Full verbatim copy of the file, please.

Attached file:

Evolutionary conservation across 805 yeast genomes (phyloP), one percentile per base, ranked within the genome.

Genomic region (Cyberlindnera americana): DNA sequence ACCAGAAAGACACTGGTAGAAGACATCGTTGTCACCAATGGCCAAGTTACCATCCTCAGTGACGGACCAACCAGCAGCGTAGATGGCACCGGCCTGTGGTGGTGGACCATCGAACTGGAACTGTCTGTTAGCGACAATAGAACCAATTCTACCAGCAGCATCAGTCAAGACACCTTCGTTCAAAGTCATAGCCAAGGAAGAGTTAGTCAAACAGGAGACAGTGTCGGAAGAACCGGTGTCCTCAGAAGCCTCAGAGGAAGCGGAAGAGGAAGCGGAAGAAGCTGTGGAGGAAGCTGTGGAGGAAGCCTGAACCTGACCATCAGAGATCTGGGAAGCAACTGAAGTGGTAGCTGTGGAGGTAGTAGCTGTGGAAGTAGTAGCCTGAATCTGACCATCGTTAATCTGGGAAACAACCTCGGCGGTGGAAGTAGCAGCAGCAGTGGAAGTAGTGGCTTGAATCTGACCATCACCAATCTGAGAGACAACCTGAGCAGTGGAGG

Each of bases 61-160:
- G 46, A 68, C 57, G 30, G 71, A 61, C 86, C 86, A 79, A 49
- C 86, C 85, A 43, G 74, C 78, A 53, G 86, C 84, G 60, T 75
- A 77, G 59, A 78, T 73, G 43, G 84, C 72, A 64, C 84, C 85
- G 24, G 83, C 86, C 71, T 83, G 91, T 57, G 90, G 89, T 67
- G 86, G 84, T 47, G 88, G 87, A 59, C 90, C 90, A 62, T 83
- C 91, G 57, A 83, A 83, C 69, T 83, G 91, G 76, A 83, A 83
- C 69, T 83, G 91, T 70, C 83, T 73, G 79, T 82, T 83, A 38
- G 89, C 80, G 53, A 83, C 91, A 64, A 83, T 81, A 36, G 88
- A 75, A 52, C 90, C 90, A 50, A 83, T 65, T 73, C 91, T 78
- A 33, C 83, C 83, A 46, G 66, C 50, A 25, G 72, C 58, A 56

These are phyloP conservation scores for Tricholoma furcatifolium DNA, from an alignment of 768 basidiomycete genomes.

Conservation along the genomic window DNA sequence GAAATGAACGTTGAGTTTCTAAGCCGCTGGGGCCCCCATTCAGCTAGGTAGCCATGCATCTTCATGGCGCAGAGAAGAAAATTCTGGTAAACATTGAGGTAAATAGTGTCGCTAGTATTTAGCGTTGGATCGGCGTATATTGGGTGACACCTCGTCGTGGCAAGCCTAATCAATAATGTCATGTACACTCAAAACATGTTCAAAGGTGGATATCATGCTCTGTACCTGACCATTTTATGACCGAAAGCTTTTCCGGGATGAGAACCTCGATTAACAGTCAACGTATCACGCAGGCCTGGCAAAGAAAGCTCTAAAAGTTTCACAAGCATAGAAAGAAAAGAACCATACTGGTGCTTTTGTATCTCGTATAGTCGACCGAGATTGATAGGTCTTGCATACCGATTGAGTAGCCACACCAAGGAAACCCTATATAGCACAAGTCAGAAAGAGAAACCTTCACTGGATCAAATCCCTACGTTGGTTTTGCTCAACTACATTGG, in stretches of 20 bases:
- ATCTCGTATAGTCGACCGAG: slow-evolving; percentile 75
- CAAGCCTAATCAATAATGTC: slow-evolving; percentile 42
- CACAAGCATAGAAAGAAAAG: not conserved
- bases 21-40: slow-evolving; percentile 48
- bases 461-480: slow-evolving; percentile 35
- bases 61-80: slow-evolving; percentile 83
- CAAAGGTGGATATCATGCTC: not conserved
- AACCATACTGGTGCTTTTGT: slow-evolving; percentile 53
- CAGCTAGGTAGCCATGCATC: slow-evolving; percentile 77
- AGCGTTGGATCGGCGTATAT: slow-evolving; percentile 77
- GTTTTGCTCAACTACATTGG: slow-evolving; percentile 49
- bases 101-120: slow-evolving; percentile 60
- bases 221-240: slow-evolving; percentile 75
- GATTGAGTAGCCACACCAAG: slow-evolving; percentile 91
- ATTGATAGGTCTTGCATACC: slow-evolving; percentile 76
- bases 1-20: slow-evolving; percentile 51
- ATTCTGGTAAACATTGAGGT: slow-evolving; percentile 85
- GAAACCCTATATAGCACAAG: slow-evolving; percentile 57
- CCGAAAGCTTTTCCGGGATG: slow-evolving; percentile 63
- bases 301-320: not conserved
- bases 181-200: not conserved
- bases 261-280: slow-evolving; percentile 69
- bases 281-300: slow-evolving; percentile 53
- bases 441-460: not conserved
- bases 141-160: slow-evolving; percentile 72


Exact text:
Evolutionary conservation across 805 yeast genomes (phyloP), one percentile per base, ranked within the genome.

Genomic region (Cyberlindnera americana): DNA sequence ACCAGAAAGACACTGGTAGAAGACATCGTTGTCACCAATGGCCAAGTTACCATCCTCAGTGACGGACCAACCAGCAGCGTAGATGGCACCGGCCTGTGGTGGTGGACCATCGAACTGGAACTGTCTGTTAGCGACAATAGAACCAATTCTACCAGCAGCATCAGTCAAGACACCTTCGTTCAAAGTCATAGCCAAGGAAGAGTTAGTCAAACAGGAGACAGTGTCGGAAGAACCGGTGTCCTCAGAAGCCTCAGAGGAAGCGGAAGAGGAAGCGGAAGAAGCTGTGGAGGAAGCTGTGGAGGAAGCCTGAACCTGACCATCAGAGATCTGGGAAGCAACTGAAGTGGTAGCTGTGGAGGTAGTAGCTGTGGAAGTAGTAGCCTGAATCTGACCATCGTTAATCTGGGAAACAACCTCGGCGGTGGAAGTAGCAGCAGCAGTGGAAGTAGTGGCTTGAATCTGACCATCACCAATCTGAGAGACAACCTGAGCAGTGGAGG

Each of bases 61-160:
- G 46, A 68, C 57, G 30, G 71, A 61, C 86, C 86, A 79, A 49
- C 86, C 85, A 43, G 74, C 78, A 53, G 86, C 84, G 60, T 75
- A 77, G 59, A 78, T 73, G 43, G 84, C 72, A 64, C 84, C 85
- G 24, G 83, C 86, C 71, T 83, G 91, T 57, G 90, G 89, T 67
- G 86, G 84, T 47, G 88, G 87, A 59, C 90, C 90, A 62, T 83
- C 91, G 57, A 83, A 83, C 69, T 83, G 91, G 76, A 83, A 83
- C 69, T 83, G 91, T 70, C 83, T 73, G 79, T 82, T 83, A 38
- G 89, C 80, G 53, A 83, C 91, A 64, A 83, T 81, A 36, G 88
- A 75, A 52, C 90, C 90, A 50, A 83, T 65, T 73, C 91, T 78
- A 33, C 83, C 83, A 46, G 66, C 50, A 25, G 72, C 58, A 56

These are phyloP conservation scores for Tricholoma furcatifolium DNA, from an alignment of 768 basidiomycete genomes.

Conservation along the genomic window DNA sequence GAAATGAACGTTGAGTTTCTAAGCCGCTGGGGCCCCCATTCAGCTAGGTAGCCATGCATCTTCATGGCGCAGAGAAGAAAATTCTGGTAAACATTGAGGTAAATAGTGTCGCTAGTATTTAGCGTTGGATCGGCGTATATTGGGTGACACCTCGTCGTGGCAAGCCTAATCAATAATGTCATGTACACTCAAAACATGTTCAAAGGTGGATATCATGCTCTGTACCTGACCATTTTATGACCGAAAGCTTTTCCGGGATGAGAACCTCGATTAACAGTCAACGTATCACGCAGGCCTGGCAAAGAAAGCTCTAAAAGTTTCACAAGCATAGAAAGAAAAGAACCATACTGGTGCTTTTGTATCTCGTATAGTCGACCGAGATTGATAGGTCTTGCATACCGATTGAGTAGCCACACCAAGGAAACCCTATATAGCACAAGTCAGAAAGAGAAACCTTCACTGGATCAAATCCCTACGTTGGTTTTGCTCAACTACATTGG, in stretches of 20 bases:
- ATCTCGTATAGTCGACCGAG: slow-evolving; percentile 75
- CAAGCCTAATCAATAATGTC: slow-evolving; percentile 42
- CACAAGCATAGAAAGAAAAG: not conserved
- bases 21-40: slow-evolving; percentile 48
- bases 461-480: slow-evolving; percentile 35
- bases 61-80: slow-evolving; percentile 83
- CAAAGGTGGATATCATGCTC: not conserved
- AACCATACTGGTGCTTTTGT: slow-evolving; percentile 53
- CAGCTAGGTAGCCATGCATC: slow-evolving; percentile 77
- AGCGTTGGATCGGCGTATAT: slow-evolving; percentile 77
- GTTTTGCTCAACTACATTGG: slow-evolving; percentile 49
- bases 101-120: slow-evolving; percentile 60
- bases 221-240: slow-evolving; percentile 75
- GATTGAGTAGCCACACCAAG: slow-evolving; percentile 91
- ATTGATAGGTCTTGCATACC: slow-evolving; percentile 76
- bases 1-20: slow-evolving; percentile 51
- ATTCTGGTAAACATTGAGGT: slow-evolving; percentile 85
- GAAACCCTATATAGCACAAG: slow-evolving; percentile 57
- CCGAAAGCTTTTCCGGGATG: slow-evolving; percentile 63
- bases 301-320: not conserved
- bases 181-200: not conserved
- bases 261-280: slow-evolving; percentile 69
- bases 281-300: slow-evolving; percentile 53
- bases 441-460: not conserved
- bases 141-160: slow-evolving; percentile 72